If you are undergoing fertility treatment and have heard of Preimplantation Genetic Screening (PGS), you may be wondering what it is and if it’s something that might be beneficial for you. If you’re doing In Vitro Fertilization (IVF) that does not include Preimplantation Genetic Screening, embryos are chosen primarily on their visual quality (morphology). This does not distinguish chromosomally normal embryos from chromosomally abnormal embryos. IVF cycles that do include Preimplantation Genetic Screening help select chromosomally normal embryos for future transfers. PGS improves success rates of transfers and helps patients achieve successful pregnancies and a healthy baby. Therefore talking to your doctor about PGS might be something you may want to consider.
How Preimplantation Genetic Screening WorksWith Preimplantation Genetic Screening, a biopsy is typically taken at blastocyst stage which is usually achieved at day five or day six of embryo development. Embryologists perform embryo biopsies by removing 4-6 cells out of the 100-200 cell blastocyst. The biopsy is then sent to a lab for Preimplantation Genetic Screening analysis. Typically, the embryos are frozen and remain at the fertility clinic while the biopsies are analyzed at the lab. Preimplantation Genetic Screening screens each embryo biopsy and quantifies the number of chromosomes in each sample. A normal embryo should contain 46 chromosomes or 23 pairs of chromosomes in total, with one set contributed by the sperm source and the other set contributed by the egg source. Embryos determined to be chromosomally normal or euploid have a much higher chance of implantation, ongoing pregnancy and resulting in a healthy baby compared to abnormal embryos. If there is any deviation from the typical 46 chromosomes, the embryo is diagnosed as abnormal or aneuploid. If the embryo is considered aneuploid, that means there are one or more missing or extra chromosomes. If an embryo has a missing or extra chromosome it is likely to result in a failed implantation, miscarriage, or a pregnancy affected with a chromosomal syndrome. Once all the embryos are analyzed, a genetic report is sent back to your reproductive endocrinologist. Your doctor will use the results in combination with the grading/morphology of the embryos to make a recommendation about which embryo to transfer. Recently, the American Society for Reproductive Medicine, The European Society of Human Reproduction and Embryology and The International Committee Monitoring Assisted Reproductive Technologies decided to start using the term Preimplantation Genetic Testing for Aneuploidies (PGT-A) instead of Preimplantation Genetic Screening (PGS). These terms are often used interchangeably.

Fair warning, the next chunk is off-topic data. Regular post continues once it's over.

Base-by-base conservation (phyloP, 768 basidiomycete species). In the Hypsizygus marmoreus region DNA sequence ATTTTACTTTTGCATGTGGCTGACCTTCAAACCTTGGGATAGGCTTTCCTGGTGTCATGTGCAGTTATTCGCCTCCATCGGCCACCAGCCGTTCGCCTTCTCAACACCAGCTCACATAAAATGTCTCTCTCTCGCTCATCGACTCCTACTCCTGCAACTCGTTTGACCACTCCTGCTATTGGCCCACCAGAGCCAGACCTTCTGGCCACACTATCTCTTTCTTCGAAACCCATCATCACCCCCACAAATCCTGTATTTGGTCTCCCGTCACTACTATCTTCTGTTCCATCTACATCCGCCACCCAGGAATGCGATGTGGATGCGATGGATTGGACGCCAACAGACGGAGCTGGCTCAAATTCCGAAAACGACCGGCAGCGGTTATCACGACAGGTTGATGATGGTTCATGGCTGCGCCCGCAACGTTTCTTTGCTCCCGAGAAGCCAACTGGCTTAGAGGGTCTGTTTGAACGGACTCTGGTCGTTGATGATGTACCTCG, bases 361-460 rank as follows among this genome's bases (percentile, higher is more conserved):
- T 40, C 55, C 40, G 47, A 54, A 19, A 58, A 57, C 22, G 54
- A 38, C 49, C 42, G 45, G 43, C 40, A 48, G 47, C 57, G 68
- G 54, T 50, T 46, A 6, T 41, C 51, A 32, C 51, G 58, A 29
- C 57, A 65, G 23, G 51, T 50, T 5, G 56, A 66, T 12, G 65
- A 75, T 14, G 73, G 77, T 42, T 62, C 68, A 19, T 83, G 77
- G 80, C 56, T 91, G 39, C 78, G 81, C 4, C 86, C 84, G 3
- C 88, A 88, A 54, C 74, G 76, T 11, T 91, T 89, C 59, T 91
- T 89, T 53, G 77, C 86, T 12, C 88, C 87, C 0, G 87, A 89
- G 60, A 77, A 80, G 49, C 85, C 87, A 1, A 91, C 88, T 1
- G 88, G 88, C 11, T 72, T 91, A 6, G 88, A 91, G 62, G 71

Who Should Consider Preimplantation Genetic Screening?Preimplantation Genetic Screening increases the success rates of frozen embryo transfers. Although PGS requires an additional step in the IVF process, this screening can significantly reduce the risk for miscarriage and failed transfers. It is also important to understand that as women age, the chance of chromosome abnormality increases. If you’re over the age of 35 years old, you may want to discuss Preimplantation Genetic Screening with your fertility doctor. However, even in young women there is still a fairly high risk for chromosomal errors in embryos. PGS is recommended for women of any age who have experienced recurrent miscarriage, whether they conceived naturally and/or through fertility treatment.
Benefits of Preimplantation Genetic Screening with your IVF treatmentChromosomal abnormalities are often responsible for roughly 70 percent of miscarriages in early pregnancy. Therefore, Preimplantation Genetic Screening can increase your chance of a successful pregnancy. In addition to some of the benefits we’ve highlighted above, other benefits are:
- Increases the chance of a healthy pregnancy across all age groups
- Higher pregnancy rates per transfer
- Fewer cycles of IVF treatment needed (less time and money)
- Allows for single-embryo transfer by identifying the embryo that has the best chances of implanting and leading to a healthy child. Single Embryo Transfer (SET) can help reduce the possibility of health complications that are often associated with twin and/or triplet pregnancies. Multiple pregnancies can also possibly cause increased risk for complications during pregnancy, such as preterm birth, abnormal placental function, preeclampsia, and NICU costs.
- If you use Preimplantation Genetic Screening, it can reduce the amount of time in between IVF cycles. For example: If you go through an IVF cycle and a normal embryo is not identified, you can start your next cycle right away.